We have implemented a policy of countering an offer that is acceptable to us with the exact same offer and terms of immediate payment. This has cut down on many cancellations and allowed the listing to stay listed until the buyer accepts the offer. I sell mainly apparel so not sure if it will work for all product lines but do not see why not. If time is available I will also review the buyers feedback especially the fb left for others. If I see an excessive number of negatives I will generally stay away. Sometimes not selling is a good thing

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by: epuise This user has validated their user name.

Wed Mar 23 09:48:03 2016

Item listed at 99 cents no-reserve auction + actual Priority shipping...
Two bidders drive price to $48.00...
Winner bids all week, up to last minute to win...
Auction ends Sunday night...
Bidder does not pay or communicate by Wed...
Seller sends invoice...
No communication...
Seller files UPI...
Seller sees 'winner' is getting FB on new purchases...
Seller files & gets fee back the following Sunday night...
Seller sends 'Second Chance Offer' to under bidder...
{ Who got 'beat out' a minute earlier than winner }
Underbidder declines with this note:
Looks like the winning bidder is a fake.
eBay has hundreds of these "bidders" in their system just to raise selling prices.
Higher selling price, more commissions for eBay.
This bidder didn't want to buy your camera from the very start.
So...
This deadbeat...
Who, like all Buyers, has 100% perfect Feedback...
Who, I'm told, can rack up MORE than 3 UPIs...
Has cost the following, money:
1. The Owner I sold it for
2. eBay
3. PayPal
And... the REAL QUESTION...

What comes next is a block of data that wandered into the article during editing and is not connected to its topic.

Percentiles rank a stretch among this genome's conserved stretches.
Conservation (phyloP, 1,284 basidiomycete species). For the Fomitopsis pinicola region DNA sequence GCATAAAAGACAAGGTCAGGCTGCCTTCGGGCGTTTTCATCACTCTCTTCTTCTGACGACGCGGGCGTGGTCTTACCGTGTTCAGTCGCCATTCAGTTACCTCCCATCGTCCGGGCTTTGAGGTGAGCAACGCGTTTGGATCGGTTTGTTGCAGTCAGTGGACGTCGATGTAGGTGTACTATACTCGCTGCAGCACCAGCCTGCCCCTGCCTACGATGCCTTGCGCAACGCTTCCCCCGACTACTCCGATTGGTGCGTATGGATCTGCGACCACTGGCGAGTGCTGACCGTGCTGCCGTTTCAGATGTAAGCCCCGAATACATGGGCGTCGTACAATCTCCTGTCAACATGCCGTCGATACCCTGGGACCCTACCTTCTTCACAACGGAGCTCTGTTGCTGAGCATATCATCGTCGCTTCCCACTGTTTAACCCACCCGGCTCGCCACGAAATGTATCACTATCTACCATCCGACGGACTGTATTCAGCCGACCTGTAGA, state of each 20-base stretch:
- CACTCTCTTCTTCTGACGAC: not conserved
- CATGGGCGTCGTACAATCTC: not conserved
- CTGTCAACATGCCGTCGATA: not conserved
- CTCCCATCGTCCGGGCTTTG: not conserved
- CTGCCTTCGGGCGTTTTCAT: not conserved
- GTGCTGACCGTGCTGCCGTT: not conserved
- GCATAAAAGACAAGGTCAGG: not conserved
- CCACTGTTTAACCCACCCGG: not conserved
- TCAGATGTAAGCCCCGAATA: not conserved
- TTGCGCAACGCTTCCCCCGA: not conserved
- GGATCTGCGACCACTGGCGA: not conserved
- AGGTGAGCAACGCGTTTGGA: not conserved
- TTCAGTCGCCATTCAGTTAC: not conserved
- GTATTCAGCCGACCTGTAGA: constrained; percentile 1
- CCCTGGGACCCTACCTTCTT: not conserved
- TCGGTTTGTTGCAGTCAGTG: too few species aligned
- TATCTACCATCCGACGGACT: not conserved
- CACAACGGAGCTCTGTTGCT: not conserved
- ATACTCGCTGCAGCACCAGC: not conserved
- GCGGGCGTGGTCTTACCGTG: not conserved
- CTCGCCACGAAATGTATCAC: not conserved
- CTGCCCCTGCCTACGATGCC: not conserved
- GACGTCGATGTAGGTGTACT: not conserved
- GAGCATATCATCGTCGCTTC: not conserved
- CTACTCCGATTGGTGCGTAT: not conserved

How many PEOPLE were adversley affected, 'changed' by this deadbeat ?
In this case:
1. The lady I got the item from
2. Anybody she tells the story to
3. Me
4. Anybody that I tell
5. The 'winner', who knows he can get away w/ this
6. Anybody he tells
7. The underbidder, who believes my auction was a fraud
8. Anybody he talks to
Is it any wonder Auctions are DEAD ?
Why nobody bids until the last second ?
Why they seldom bid against another person ?
Tell me, eBay...
WHY are you protecting deadbeats who are destroying the integrity of the site ?

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by: epuise This user has validated their user name.

Wed Mar 23 09:50:56 2016

I work for a 'live' auction house who started accepting eBay bidders thru Auction Zip... now... instead of one late payer... there are 50 +... instead of one no pay... there are 10%... all from eBay registrants...

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This user has validated their user name. by: FEEbay

Wed Mar 23 11:45:10 2016

With Ebay, is is "business as usual." With Brian Burke leading the charge, everything is slanted against the very folks who are the source of most of Ebay's revenues- THE SELLERS

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by: doboy This user has validated their user name.

Wed Mar 23 12:30:48 2016

I posed this issue several weeks ago and was pooh poohed.  Now it appears high end auction houses are more important than what happens to eBay sellers.  There is no reason for a credit card not securing registration to bid.

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by: spooky This user has validated their user name.

Wed Mar 23 15:54:24 2016

READ THIS - I have ZERO sympathy for the fancy auction houses who list on eBay to get a jump in prices. they do NOT play by the same rules as regular sellers. Biggest issue is shipping - the fancy auction houses leave some vague murky shipping suggestions about taking the item to a local packer. No shipping prices are included in any of their listings. So if a buyer wins a small figurine that any other seller on eBay would change around $10 for, but the fancy auction houses often charge many times that. I do not blame winners for feeling duped.